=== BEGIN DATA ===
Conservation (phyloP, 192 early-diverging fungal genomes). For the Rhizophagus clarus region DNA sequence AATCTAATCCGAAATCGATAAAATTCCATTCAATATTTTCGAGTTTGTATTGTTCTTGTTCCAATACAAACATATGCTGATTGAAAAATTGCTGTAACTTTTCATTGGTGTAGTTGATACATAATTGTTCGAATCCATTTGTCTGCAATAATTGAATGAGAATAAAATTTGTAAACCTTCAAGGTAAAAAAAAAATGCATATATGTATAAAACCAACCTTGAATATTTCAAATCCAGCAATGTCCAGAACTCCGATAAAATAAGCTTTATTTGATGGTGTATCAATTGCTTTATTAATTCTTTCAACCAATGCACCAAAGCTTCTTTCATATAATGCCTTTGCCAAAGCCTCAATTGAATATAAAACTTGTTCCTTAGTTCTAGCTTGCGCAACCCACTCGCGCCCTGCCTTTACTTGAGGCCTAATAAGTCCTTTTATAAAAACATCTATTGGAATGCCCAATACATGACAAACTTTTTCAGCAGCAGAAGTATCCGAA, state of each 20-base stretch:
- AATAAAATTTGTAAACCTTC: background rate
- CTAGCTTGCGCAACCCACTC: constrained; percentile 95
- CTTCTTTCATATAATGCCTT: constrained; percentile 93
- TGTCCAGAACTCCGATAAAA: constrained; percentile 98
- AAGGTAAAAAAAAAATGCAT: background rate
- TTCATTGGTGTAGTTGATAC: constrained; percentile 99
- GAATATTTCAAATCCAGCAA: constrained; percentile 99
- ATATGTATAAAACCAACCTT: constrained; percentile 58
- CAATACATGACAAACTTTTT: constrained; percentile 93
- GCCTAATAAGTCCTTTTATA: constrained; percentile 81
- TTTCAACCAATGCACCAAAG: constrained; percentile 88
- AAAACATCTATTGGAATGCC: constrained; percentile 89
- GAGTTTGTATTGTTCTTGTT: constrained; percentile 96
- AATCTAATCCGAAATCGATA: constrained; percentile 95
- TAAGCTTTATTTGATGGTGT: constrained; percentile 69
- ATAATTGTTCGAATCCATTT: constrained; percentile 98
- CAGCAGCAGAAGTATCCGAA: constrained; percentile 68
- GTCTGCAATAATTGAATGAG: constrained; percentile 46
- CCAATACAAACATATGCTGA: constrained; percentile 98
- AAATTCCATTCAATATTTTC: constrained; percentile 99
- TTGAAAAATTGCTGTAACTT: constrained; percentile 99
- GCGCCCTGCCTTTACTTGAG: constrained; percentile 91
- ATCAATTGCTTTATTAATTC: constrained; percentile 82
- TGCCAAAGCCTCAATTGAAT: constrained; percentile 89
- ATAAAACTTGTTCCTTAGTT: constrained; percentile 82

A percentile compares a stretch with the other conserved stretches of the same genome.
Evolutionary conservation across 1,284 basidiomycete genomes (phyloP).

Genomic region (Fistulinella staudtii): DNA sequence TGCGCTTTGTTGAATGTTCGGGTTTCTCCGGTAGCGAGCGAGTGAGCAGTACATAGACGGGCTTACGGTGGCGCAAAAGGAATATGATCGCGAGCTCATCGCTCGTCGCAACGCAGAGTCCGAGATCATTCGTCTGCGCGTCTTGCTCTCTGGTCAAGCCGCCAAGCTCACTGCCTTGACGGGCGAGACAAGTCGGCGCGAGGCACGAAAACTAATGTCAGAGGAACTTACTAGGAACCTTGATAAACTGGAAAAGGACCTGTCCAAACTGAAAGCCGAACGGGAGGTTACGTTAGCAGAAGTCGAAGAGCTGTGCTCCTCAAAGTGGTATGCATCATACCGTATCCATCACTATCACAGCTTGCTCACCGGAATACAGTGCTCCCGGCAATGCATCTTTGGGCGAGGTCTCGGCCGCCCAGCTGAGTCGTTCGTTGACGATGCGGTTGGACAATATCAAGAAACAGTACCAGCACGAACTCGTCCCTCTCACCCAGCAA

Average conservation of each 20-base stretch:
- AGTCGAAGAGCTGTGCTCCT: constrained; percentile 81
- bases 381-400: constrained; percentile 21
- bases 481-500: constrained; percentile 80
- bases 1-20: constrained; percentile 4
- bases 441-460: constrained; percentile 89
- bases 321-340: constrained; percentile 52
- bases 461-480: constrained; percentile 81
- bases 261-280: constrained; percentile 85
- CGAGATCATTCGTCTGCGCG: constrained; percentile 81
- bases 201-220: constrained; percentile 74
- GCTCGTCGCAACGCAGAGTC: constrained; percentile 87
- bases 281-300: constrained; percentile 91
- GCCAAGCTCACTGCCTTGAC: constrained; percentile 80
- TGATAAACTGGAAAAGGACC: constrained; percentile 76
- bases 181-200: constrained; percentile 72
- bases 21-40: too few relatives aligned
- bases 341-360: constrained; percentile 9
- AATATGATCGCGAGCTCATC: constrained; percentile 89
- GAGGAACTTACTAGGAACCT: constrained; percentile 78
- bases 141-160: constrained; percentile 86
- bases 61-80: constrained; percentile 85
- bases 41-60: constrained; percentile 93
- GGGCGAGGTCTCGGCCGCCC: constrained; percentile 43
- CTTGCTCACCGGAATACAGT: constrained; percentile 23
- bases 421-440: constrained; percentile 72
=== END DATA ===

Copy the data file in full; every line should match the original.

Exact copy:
Conservation (phyloP, 192 early-diverging fungal genomes). For the Rhizophagus clarus region DNA sequence AATCTAATCCGAAATCGATAAAATTCCATTCAATATTTTCGAGTTTGTATTGTTCTTGTTCCAATACAAACATATGCTGATTGAAAAATTGCTGTAACTTTTCATTGGTGTAGTTGATACATAATTGTTCGAATCCATTTGTCTGCAATAATTGAATGAGAATAAAATTTGTAAACCTTCAAGGTAAAAAAAAAATGCATATATGTATAAAACCAACCTTGAATATTTCAAATCCAGCAATGTCCAGAACTCCGATAAAATAAGCTTTATTTGATGGTGTATCAATTGCTTTATTAATTCTTTCAACCAATGCACCAAAGCTTCTTTCATATAATGCCTTTGCCAAAGCCTCAATTGAATATAAAACTTGTTCCTTAGTTCTAGCTTGCGCAACCCACTCGCGCCCTGCCTTTACTTGAGGCCTAATAAGTCCTTTTATAAAAACATCTATTGGAATGCCCAATACATGACAAACTTTTTCAGCAGCAGAAGTATCCGAA, state of each 20-base stretch:
- AATAAAATTTGTAAACCTTC: background rate
- CTAGCTTGCGCAACCCACTC: constrained; percentile 95
- CTTCTTTCATATAATGCCTT: constrained; percentile 93
- TGTCCAGAACTCCGATAAAA: constrained; percentile 98
- AAGGTAAAAAAAAAATGCAT: background rate
- TTCATTGGTGTAGTTGATAC: constrained; percentile 99
- GAATATTTCAAATCCAGCAA: constrained; percentile 99
- ATATGTATAAAACCAACCTT: constrained; percentile 58
- CAATACATGACAAACTTTTT: constrained; percentile 93
- GCCTAATAAGTCCTTTTATA: constrained; percentile 81
- TTTCAACCAATGCACCAAAG: constrained; percentile 88
- AAAACATCTATTGGAATGCC: constrained; percentile 89
- GAGTTTGTATTGTTCTTGTT: constrained; percentile 96
- AATCTAATCCGAAATCGATA: constrained; percentile 95
- TAAGCTTTATTTGATGGTGT: constrained; percentile 69
- ATAATTGTTCGAATCCATTT: constrained; percentile 98
- CAGCAGCAGAAGTATCCGAA: constrained; percentile 68
- GTCTGCAATAATTGAATGAG: constrained; percentile 46
- CCAATACAAACATATGCTGA: constrained; percentile 98
- AAATTCCATTCAATATTTTC: constrained; percentile 99
- TTGAAAAATTGCTGTAACTT: constrained; percentile 99
- GCGCCCTGCCTTTACTTGAG: constrained; percentile 91
- ATCAATTGCTTTATTAATTC: constrained; percentile 82
- TGCCAAAGCCTCAATTGAAT: constrained; percentile 89
- ATAAAACTTGTTCCTTAGTT: constrained; percentile 82

A percentile compares a stretch with the other conserved stretches of the same genome.
Evolutionary conservation across 1,284 basidiomycete genomes (phyloP).

Genomic region (Fistulinella staudtii): DNA sequence TGCGCTTTGTTGAATGTTCGGGTTTCTCCGGTAGCGAGCGAGTGAGCAGTACATAGACGGGCTTACGGTGGCGCAAAAGGAATATGATCGCGAGCTCATCGCTCGTCGCAACGCAGAGTCCGAGATCATTCGTCTGCGCGTCTTGCTCTCTGGTCAAGCCGCCAAGCTCACTGCCTTGACGGGCGAGACAAGTCGGCGCGAGGCACGAAAACTAATGTCAGAGGAACTTACTAGGAACCTTGATAAACTGGAAAAGGACCTGTCCAAACTGAAAGCCGAACGGGAGGTTACGTTAGCAGAAGTCGAAGAGCTGTGCTCCTCAAAGTGGTATGCATCATACCGTATCCATCACTATCACAGCTTGCTCACCGGAATACAGTGCTCCCGGCAATGCATCTTTGGGCGAGGTCTCGGCCGCCCAGCTGAGTCGTTCGTTGACGATGCGGTTGGACAATATCAAGAAACAGTACCAGCACGAACTCGTCCCTCTCACCCAGCAA

Average conservation of each 20-base stretch:
- AGTCGAAGAGCTGTGCTCCT: constrained; percentile 81
- bases 381-400: constrained; percentile 21
- bases 481-500: constrained; percentile 80
- bases 1-20: constrained; percentile 4
- bases 441-460: constrained; percentile 89
- bases 321-340: constrained; percentile 52
- bases 461-480: constrained; percentile 81
- bases 261-280: constrained; percentile 85
- CGAGATCATTCGTCTGCGCG: constrained; percentile 81
- bases 201-220: constrained; percentile 74
- GCTCGTCGCAACGCAGAGTC: constrained; percentile 87
- bases 281-300: constrained; percentile 91
- GCCAAGCTCACTGCCTTGAC: constrained; percentile 80
- TGATAAACTGGAAAAGGACC: constrained; percentile 76
- bases 181-200: constrained; percentile 72
- bases 21-40: too few relatives aligned
- bases 341-360: constrained; percentile 9
- AATATGATCGCGAGCTCATC: constrained; percentile 89
- GAGGAACTTACTAGGAACCT: constrained; percentile 78
- bases 141-160: constrained; percentile 86
- bases 61-80: constrained; percentile 85
- bases 41-60: constrained; percentile 93
- GGGCGAGGTCTCGGCCGCCC: constrained; percentile 43
- CTTGCTCACCGGAATACAGT: constrained; percentile 23
- bases 421-440: constrained; percentile 72